"How often, if ever, have you been called an atheist in a derogatory way?"I'm not sure if this question is one Jen is asking or part of a larger meme, but either way, here's my answer:
For the most part, being referred two as an "atheist" in a degrading manner has been exceptionally rare.
The first instance I can recall is one that wasn't even directly to my face. It was while I was dating my second girlfriend and she told her parents she was dating me. I wasn't around, but when she mentioned I was an atheist, her good Catholic mother responded, "Oh. Atheist? That's disgusting."
After we broke up, her mother then sent me numerous Emails saying how glad she was that her daughter wasn't dating an atheist anymore.
I think the reason I haven't had many instances in which it's been used as a derogatory term with me is that, although I'm quite outspoken about my atheism on my blog and with my friends, it's not something that comes up in most circumstances. Atheists don't have as prominent of symbols to wear around as many religious faiths. So short of asking me about my religion, it's not something you're likely to pick up on. Many members of my own family don't realize I'm not religious.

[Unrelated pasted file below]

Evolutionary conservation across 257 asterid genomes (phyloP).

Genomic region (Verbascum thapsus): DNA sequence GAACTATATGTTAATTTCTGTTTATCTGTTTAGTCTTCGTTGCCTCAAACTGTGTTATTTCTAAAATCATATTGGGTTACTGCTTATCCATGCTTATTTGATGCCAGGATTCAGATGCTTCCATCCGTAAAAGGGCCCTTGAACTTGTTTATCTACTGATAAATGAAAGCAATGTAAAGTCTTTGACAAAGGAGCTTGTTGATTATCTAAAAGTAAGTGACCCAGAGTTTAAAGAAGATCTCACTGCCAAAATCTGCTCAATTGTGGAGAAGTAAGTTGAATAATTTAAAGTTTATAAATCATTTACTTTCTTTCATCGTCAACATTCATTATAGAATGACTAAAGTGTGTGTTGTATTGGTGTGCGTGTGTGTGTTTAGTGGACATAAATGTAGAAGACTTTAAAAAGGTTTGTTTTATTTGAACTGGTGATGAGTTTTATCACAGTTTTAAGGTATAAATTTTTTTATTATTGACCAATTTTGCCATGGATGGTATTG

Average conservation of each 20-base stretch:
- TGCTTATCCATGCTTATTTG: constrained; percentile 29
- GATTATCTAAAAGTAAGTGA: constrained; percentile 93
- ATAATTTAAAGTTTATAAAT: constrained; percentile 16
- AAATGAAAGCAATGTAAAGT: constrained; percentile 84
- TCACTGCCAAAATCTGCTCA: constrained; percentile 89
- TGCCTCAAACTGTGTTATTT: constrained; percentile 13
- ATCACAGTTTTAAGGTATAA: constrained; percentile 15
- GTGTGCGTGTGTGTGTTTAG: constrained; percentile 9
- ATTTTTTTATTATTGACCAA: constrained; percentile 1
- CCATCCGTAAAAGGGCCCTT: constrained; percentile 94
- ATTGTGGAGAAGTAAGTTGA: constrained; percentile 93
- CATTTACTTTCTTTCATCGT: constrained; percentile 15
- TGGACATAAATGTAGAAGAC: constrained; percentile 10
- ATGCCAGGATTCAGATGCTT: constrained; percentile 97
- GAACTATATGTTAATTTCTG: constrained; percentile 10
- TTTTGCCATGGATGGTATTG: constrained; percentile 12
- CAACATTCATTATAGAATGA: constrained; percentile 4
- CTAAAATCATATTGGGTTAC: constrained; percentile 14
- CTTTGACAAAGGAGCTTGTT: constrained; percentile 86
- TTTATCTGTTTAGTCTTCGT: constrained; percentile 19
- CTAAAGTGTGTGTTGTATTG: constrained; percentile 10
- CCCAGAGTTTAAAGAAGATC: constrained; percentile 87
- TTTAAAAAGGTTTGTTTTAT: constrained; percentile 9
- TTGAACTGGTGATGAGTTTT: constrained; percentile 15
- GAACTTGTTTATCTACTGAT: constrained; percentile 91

Meanwhile, my students do know. I'd debated a few months about answering their queries on my religious status, but eventually gave up on keeping it a secret about half way through the first semester.
And honestly, it hasn't mattered. Most students just shrug with a sort of "that's nice" attitude, but I have a few students who have a large dose of incredulity at how someone could not believe in God. They've scoffed a few times, implying that I must be crazy to think so, or to maintain that humans share a common ancestor with all life on Earth, or that the Earth is more than ~10,000 years old, but truth be told, I tend to actually feel sorry for those students. Since the school is very sheltered and most of the students live in school housing, they're not exposed to the real world to any large extent. Those students I mentioned can only scoff and expect agreement because they're embedded in a largely sympathetic audience. As soon as they step out into the larger world they're likely to discover that value of ideas depends on more than getting a few of your friends to nod in uncritical agreement. I have a feeling these students are going to be in for a huge shock when (or if) that realization hits.